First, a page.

Pricing and payment
The most commonly used pricing bases in renovation projects are hourly pricing and piecework rates. Agree on the price or cost estimate in writing.
- When using hourly pricing, request an estimate of the time required for the project and include it in the agreement. Hourly prices must be indicated inclusive of surcharges and taxes.
- Piecework rates are fixed contract prices which the contractor is not allowed to exceed, but the contractor also has no obligation to do the work at a price below that which was agreed.
- A cost estimate is an estimate that may be exceeded by no more than 15%, and only when doing so is justifiable.
- A maximum price is a fixed upper limit for the project price. The contractor may not charge more, even if the work turns out to be more costly than estimated. The price may, however, be lowered according to the amount of work performed or materials used.
Additional work must be agreed on with the customer
Additional work and associated prices should be agreed on in writing. This is in the interest of both the consumer and the business.
Particularly in renovation work done on old buildings there is the possibility of unexpected complications during work that even a professional contractor could not foresee.
The contractor must agree with the customer on undertaking unexpected additional work. The contractor may not undertake additional work and charge for it without the customer's permission. If the consumer wants additional work or changes to the work originally agreed upon, he must be prepared to pay for them.
Don't pay in advance
As a general rule, no advance payments should be made for renovation projects. The safest option is to agree that invoices are paid only when the agreed work has been completed and approved.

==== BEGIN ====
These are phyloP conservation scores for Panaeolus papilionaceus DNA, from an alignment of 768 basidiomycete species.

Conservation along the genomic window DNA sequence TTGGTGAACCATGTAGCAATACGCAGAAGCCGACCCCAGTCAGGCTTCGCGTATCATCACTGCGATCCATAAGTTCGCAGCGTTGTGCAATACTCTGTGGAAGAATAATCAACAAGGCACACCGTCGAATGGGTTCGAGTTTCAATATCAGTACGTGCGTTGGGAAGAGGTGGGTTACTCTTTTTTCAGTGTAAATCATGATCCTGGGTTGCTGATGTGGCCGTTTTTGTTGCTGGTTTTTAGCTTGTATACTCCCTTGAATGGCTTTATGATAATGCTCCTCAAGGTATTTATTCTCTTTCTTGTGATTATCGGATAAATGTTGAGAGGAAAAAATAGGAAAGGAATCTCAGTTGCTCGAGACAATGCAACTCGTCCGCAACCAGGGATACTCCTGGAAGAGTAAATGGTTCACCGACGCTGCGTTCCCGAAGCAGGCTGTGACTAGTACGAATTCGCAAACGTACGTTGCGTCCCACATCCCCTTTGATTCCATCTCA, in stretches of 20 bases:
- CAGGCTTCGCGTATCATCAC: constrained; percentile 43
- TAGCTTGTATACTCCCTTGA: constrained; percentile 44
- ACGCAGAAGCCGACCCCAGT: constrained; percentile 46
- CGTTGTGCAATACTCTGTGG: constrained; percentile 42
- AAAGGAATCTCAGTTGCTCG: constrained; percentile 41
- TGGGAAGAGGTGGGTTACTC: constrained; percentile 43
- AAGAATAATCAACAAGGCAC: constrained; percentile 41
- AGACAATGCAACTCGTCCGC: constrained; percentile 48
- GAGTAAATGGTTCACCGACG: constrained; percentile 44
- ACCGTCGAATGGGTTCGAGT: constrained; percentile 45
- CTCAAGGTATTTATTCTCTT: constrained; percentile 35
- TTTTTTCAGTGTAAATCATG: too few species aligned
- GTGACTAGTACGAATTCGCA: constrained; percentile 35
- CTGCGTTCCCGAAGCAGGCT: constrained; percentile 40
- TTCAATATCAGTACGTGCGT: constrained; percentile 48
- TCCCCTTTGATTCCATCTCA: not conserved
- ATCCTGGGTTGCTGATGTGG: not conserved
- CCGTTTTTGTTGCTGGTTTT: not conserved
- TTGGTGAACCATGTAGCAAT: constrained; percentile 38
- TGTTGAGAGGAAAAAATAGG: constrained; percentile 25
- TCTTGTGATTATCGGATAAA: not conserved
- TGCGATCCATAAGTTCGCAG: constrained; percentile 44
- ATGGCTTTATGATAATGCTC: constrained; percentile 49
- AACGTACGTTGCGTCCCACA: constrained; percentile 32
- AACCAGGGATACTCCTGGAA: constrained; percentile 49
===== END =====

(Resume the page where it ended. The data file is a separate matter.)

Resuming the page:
Advance payments involve risks to the consumer. The worst case scenario is that the contractor disappears with the money.
If you agree to pay for renovation work in instalments, the schedule of payments should be designed so that the bulk of the payments come towards the end of the project. This way the payments follow the progress of work. This approach also helps protect the customer's right to withhold payment for defective work until the defect in question has been appropriately rectified.
If the contractor is compliant with the REYS-8 contract terms approved by the Consumer Ombudsman, agreeing on an advance payment may sometimes be considered. In such cases the terms are clearly specified in the contract.
Agree on the completion date and prevent delays
The completion date must be agreed on in writing beforehand. The customer may claim compensation for delayed completion of work. The contract should include a provision concerning compensation for delays. If you don't agree on a completion date in writing, presenting proof of the delay in case of a dispute is difficult.
If you undertake work related to the renovation project yourself, such as dismantling fixtures, include the timetable of that work in the written agreement. In case of delayed completion of work, this helps avoid disputes over which party was at fault.
The compensation for delay should be set high enough to make it a genuine deterrent to delays. The consequences of delays may be agreed on e.g. as follows: xx % of the total price/each week or partial week OR xx euros/each week or partial week.